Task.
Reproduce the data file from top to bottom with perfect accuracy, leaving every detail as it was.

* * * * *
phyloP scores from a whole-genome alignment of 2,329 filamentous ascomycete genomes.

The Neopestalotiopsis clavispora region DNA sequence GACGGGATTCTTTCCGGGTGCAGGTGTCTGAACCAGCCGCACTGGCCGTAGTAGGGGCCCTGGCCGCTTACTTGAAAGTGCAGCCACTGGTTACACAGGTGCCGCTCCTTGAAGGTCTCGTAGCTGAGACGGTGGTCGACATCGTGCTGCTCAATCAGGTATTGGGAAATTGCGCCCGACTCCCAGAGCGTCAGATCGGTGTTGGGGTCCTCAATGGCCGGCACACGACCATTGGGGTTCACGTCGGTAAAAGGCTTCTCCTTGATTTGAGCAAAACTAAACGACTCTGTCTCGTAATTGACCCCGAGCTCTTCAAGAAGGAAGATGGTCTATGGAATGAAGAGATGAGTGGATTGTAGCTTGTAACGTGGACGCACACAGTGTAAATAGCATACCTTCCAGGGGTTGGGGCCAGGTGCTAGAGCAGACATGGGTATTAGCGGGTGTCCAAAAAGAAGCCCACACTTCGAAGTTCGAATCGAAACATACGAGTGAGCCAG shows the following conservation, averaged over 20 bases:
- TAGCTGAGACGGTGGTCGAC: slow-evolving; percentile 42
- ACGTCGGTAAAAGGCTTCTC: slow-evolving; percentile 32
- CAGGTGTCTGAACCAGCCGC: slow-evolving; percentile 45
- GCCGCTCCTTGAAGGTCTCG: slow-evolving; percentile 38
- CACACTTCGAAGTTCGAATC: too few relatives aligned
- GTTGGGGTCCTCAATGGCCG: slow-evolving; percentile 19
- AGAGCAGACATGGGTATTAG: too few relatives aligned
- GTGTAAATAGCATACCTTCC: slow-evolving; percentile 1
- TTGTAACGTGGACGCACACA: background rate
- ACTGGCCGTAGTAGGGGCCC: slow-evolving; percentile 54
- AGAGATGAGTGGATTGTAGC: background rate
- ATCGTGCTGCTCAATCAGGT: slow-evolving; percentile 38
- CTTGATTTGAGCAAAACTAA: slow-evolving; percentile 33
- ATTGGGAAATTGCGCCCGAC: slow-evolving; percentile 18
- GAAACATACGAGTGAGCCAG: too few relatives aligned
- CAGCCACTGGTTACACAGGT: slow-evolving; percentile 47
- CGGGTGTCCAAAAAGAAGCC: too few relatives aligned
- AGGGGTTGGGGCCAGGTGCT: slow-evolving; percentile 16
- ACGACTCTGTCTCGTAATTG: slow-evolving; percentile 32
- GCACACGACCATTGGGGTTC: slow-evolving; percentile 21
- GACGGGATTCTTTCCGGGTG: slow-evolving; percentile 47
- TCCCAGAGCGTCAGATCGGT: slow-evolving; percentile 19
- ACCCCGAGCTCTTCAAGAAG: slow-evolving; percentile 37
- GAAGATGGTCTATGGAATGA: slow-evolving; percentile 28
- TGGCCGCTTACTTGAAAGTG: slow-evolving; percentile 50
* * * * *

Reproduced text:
phyloP scores from a whole-genome alignment of 2,329 filamentous ascomycete genomes.

The Neopestalotiopsis clavispora region DNA sequence GACGGGATTCTTTCCGGGTGCAGGTGTCTGAACCAGCCGCACTGGCCGTAGTAGGGGCCCTGGCCGCTTACTTGAAAGTGCAGCCACTGGTTACACAGGTGCCGCTCCTTGAAGGTCTCGTAGCTGAGACGGTGGTCGACATCGTGCTGCTCAATCAGGTATTGGGAAATTGCGCCCGACTCCCAGAGCGTCAGATCGGTGTTGGGGTCCTCAATGGCCGGCACACGACCATTGGGGTTCACGTCGGTAAAAGGCTTCTCCTTGATTTGAGCAAAACTAAACGACTCTGTCTCGTAATTGACCCCGAGCTCTTCAAGAAGGAAGATGGTCTATGGAATGAAGAGATGAGTGGATTGTAGCTTGTAACGTGGACGCACACAGTGTAAATAGCATACCTTCCAGGGGTTGGGGCCAGGTGCTAGAGCAGACATGGGTATTAGCGGGTGTCCAAAAAGAAGCCCACACTTCGAAGTTCGAATCGAAACATACGAGTGAGCCAG shows the following conservation, averaged over 20 bases:
- TAGCTGAGACGGTGGTCGAC: slow-evolving; percentile 42
- ACGTCGGTAAAAGGCTTCTC: slow-evolving; percentile 32
- CAGGTGTCTGAACCAGCCGC: slow-evolving; percentile 45
- GCCGCTCCTTGAAGGTCTCG: slow-evolving; percentile 38
- CACACTTCGAAGTTCGAATC: too few relatives aligned
- GTTGGGGTCCTCAATGGCCG: slow-evolving; percentile 19
- AGAGCAGACATGGGTATTAG: too few relatives aligned
- GTGTAAATAGCATACCTTCC: slow-evolving; percentile 1
- TTGTAACGTGGACGCACACA: background rate
- ACTGGCCGTAGTAGGGGCCC: slow-evolving; percentile 54
- AGAGATGAGTGGATTGTAGC: background rate
- ATCGTGCTGCTCAATCAGGT: slow-evolving; percentile 38
- CTTGATTTGAGCAAAACTAA: slow-evolving; percentile 33
- ATTGGGAAATTGCGCCCGAC: slow-evolving; percentile 18
- GAAACATACGAGTGAGCCAG: too few relatives aligned
- CAGCCACTGGTTACACAGGT: slow-evolving; percentile 47
- CGGGTGTCCAAAAAGAAGCC: too few relatives aligned
- AGGGGTTGGGGCCAGGTGCT: slow-evolving; percentile 16
- ACGACTCTGTCTCGTAATTG: slow-evolving; percentile 32
- GCACACGACCATTGGGGTTC: slow-evolving; percentile 21
- GACGGGATTCTTTCCGGGTG: slow-evolving; percentile 47
- TCCCAGAGCGTCAGATCGGT: slow-evolving; percentile 19
- ACCCCGAGCTCTTCAAGAAG: slow-evolving; percentile 37
- GAAGATGGTCTATGGAATGA: slow-evolving; percentile 28
- TGGCCGCTTACTTGAAAGTG: slow-evolving; percentile 50